Out with the old..

Can let you in on a secret? (Okay, it's not really a secret at all.) There's no right way to get married! To help you carve your own path to "I do" I've rounded up all the tried-and-true wedding traditions you're more than welcome to skip, replace or upgrade to a new, improved and personalized version. Here's a ton of inspiration to help you plan your wedding, your way.

Old-School Rule: Brides Must Wear a Long, White Wedding Dress

Wear whatever you want. Sure, many choose to wear a long white or ivory dress, but for your wedding day attire, anything goes—from a short retro frock to a slinky silver jumpsuit or navy pantsuit. I've seen tons of couples put their own twist on their day-of outfits (custom leather jackets anyone?). Make it colorful, make it casual—as long as you feel amazing in what you're wearing. 

Old-School Rule: Brides Have to Wear a Long, White Veil.

You don't have to wear a veil at all. Break away from the standard veil with a chic headband, flower crown, tiara or a few twinkling pins. Or skip a headpiece altogether and show off those luscious locks (you rebel, you!).

Old-School Rule: You Can Only Have Two Wedding Colors

Your palette can have as many (or as few) colors as you want. The trick is to make sure they work together by using multiple neutrals or colors in the same family of shades (think: pink, orange and yellow, or a palette of white, cream and blush). Some of the prettiest palettes are monochromatic, whether it's a cool white, a deep green or a bold purple. But don't shy away from elements other than color, such as punchy patterns, varied textures or even a more overarching wedding theme or vibe.

Old-School Rule: Bridesmaids Are Female and Groomsmen Are Male

Don't confine your list of VIPs to one sex, or even friends who are the same sex as you. If you're a groom who's close to your sister, make her a part of your crew. Coordinate their looks with the rest of the party with accessories.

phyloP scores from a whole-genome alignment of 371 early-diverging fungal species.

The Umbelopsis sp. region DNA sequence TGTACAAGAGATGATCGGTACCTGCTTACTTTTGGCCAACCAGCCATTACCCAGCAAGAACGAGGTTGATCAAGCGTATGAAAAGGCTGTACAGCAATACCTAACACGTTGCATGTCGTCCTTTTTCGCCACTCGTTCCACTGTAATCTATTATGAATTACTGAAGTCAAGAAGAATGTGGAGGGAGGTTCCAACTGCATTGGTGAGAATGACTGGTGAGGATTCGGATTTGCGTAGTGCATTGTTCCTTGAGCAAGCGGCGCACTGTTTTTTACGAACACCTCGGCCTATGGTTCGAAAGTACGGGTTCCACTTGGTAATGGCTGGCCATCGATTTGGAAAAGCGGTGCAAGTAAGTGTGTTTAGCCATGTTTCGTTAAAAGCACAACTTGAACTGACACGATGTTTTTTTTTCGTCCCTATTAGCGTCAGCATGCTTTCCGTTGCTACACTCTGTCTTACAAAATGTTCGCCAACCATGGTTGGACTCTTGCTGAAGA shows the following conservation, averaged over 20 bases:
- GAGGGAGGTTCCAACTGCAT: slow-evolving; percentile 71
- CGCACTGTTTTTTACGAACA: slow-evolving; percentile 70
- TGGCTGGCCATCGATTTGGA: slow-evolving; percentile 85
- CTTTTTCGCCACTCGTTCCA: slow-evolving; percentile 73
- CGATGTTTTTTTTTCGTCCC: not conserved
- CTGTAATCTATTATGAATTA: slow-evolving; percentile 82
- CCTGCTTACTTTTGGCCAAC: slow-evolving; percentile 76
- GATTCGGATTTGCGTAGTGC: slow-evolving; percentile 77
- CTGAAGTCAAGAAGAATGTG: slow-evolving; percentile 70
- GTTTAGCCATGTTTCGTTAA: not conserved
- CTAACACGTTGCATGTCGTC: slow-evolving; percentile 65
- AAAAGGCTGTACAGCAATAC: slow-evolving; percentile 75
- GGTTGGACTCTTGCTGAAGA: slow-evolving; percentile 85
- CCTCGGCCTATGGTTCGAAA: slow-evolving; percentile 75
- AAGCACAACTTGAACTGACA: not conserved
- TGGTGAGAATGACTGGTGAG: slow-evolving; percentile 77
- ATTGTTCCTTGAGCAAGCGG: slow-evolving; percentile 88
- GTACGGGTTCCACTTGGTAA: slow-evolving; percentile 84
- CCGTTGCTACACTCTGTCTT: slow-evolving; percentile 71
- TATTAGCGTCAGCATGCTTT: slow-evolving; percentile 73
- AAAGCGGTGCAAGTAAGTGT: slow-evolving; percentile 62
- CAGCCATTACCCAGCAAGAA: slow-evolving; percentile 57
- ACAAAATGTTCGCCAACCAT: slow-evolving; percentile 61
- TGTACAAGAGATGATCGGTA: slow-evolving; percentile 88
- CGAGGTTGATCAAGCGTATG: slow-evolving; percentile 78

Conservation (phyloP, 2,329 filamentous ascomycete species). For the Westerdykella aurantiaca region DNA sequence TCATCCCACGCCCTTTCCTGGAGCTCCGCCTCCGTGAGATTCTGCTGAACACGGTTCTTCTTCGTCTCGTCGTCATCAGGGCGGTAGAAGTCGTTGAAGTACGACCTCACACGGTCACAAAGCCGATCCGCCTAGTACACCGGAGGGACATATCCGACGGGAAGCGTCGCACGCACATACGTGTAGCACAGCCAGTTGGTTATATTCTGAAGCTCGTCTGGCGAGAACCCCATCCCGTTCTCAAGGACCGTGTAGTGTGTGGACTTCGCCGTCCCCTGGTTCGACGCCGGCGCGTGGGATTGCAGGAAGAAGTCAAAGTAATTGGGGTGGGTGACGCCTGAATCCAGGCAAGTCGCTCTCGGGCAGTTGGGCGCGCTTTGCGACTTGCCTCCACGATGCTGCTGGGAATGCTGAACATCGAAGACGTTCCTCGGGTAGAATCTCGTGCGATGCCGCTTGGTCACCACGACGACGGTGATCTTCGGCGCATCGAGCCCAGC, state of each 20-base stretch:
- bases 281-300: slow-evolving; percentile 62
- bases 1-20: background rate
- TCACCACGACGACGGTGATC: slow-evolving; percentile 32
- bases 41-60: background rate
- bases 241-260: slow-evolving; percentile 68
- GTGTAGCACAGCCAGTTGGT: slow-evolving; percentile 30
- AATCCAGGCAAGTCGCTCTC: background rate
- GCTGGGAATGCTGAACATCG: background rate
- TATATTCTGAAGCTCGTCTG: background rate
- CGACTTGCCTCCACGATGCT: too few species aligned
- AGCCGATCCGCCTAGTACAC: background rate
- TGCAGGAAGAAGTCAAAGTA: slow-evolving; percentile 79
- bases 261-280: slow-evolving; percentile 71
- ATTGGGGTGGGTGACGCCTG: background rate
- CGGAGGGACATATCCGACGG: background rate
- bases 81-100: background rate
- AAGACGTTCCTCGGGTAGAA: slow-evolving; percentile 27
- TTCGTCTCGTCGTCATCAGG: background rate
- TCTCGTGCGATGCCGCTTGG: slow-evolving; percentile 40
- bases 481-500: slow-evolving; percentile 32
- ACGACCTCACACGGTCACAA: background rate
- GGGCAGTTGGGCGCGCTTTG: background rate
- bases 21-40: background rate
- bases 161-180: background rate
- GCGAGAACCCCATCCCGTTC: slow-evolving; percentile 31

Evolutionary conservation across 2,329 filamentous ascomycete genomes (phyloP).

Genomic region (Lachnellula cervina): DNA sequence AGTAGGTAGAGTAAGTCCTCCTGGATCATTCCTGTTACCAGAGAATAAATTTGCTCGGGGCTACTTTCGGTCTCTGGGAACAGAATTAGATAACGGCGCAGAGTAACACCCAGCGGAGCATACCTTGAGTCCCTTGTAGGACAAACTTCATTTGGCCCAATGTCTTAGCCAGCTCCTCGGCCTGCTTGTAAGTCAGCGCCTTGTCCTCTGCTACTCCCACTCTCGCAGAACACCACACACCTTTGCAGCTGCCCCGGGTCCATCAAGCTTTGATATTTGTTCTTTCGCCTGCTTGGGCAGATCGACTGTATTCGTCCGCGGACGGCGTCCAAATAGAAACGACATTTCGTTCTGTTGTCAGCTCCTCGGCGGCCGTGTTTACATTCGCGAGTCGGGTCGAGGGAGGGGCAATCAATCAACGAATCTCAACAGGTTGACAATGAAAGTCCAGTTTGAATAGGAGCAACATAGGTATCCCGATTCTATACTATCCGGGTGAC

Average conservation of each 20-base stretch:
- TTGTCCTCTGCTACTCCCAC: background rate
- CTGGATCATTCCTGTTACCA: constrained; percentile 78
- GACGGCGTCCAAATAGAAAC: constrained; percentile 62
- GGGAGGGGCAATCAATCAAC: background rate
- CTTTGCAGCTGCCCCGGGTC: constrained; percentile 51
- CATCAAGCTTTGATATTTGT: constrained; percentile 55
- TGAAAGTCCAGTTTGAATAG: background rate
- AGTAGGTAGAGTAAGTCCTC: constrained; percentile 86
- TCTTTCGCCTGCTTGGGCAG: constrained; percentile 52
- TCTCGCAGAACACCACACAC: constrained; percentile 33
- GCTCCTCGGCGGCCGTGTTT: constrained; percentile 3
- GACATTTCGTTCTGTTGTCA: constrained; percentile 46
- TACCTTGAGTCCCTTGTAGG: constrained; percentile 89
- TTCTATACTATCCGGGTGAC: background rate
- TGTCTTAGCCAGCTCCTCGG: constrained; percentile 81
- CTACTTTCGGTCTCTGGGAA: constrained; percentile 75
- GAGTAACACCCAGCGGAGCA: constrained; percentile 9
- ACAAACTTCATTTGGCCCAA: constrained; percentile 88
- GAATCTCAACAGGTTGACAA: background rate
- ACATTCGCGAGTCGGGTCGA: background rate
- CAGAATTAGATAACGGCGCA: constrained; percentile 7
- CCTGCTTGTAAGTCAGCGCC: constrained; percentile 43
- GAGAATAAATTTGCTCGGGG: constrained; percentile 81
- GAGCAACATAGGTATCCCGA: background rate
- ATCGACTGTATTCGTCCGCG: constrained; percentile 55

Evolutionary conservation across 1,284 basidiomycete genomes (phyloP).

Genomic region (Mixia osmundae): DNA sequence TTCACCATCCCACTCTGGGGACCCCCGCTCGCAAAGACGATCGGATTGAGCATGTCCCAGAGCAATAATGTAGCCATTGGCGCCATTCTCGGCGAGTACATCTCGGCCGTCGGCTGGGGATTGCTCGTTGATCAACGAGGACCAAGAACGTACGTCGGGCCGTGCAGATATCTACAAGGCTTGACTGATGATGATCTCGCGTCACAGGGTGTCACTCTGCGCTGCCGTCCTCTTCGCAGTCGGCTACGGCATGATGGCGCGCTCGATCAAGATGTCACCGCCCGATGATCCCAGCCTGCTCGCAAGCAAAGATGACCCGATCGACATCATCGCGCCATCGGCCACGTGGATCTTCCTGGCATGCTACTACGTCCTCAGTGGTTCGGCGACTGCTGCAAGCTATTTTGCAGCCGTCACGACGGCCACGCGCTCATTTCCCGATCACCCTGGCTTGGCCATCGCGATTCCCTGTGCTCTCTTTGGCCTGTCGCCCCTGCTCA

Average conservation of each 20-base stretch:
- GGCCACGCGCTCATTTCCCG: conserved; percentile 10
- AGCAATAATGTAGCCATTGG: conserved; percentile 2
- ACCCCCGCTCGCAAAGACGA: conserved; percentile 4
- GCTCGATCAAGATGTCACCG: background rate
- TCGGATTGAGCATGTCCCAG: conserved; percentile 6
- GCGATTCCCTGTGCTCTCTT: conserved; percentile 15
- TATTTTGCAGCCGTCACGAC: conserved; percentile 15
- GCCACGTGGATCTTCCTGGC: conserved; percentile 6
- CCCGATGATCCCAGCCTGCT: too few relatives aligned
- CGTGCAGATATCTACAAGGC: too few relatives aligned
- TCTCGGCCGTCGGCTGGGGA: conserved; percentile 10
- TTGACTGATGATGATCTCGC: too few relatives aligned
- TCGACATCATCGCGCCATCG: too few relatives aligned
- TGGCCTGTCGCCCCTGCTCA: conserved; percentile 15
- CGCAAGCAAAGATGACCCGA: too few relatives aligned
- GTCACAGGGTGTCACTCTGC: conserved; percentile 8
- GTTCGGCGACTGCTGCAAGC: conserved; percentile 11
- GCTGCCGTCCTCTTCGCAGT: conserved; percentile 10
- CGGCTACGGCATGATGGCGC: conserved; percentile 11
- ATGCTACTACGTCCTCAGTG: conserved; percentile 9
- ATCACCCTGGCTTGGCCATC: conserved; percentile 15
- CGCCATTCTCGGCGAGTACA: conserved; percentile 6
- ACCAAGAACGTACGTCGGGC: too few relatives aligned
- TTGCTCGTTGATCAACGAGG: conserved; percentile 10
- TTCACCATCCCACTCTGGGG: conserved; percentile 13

Old-School Rule: Brides Should Wear "Something Blue" to Ward Off Bad Luck

Maybe you credit luck with meeting your soon-to-be-spouse, or you might be doing everything you can to get it on your side ahead of your nuptuals. Whether you want to prevent a rainy ceremony, a hungover groomsman or legit marriage doom (come on, you know better than that!), the "something blue"

 superstition of centuries past has also turned into a way to have a bit more fun. Originally meant to deflect the Evil Eye and represent purity and fidelity, blue-hued tokens are now taking on many forms for modern couples, like a getaway car, painted leather jacket, frosty signature cocktail or even cool, blue hair.

Old-School Rule: You Should Process to Wagner's "Bridal Chorus"

Sure, it's a great standard, but this classical march isn't the only option. Have a bluegrass band play an acoustic banjo version of your favorite pop song. You can also look to your cultural heritage to inspire your music: Caribbean steel drums, Scottish bagpipes or a Mexican mariachi band are all great ideas. They don't have to stick to playing the classics either—anything from The Beatles to Beyoncé will do. (Just make sure to run your music choice by your officiant or venue first—especially if you're saying "I do" in a house of worship.

Old-School Rule: Wedding Accessories Should Be Understated.

Go ahead and make your accessories stand out. Punch up your wedding ensemble with boldly colored shoes, a statement necklace or cute bolero. Worried they'll distract from your gown? Keep your look simple for the ceremony and then add fun details for the reception.

Old-School Rule: The Ceremony Program Should Be Plain and Formal.

Programs should include important info like who's in the bridal party and the meaning behind your cultural traditions, but that doesn't mean you can't have a bit of fun with the design. Turn your programs into a playful Mad Lib, crossword puzzle with clues about your relationship, something as functional as a fan, or even make fortune-tellers with fun facts about your childhood. Guests will love the idea, and they'll appreciate having something to do while they wait for the ceremony to start.

Old-School Rule: You Can't See Each Other Before the Ceremony.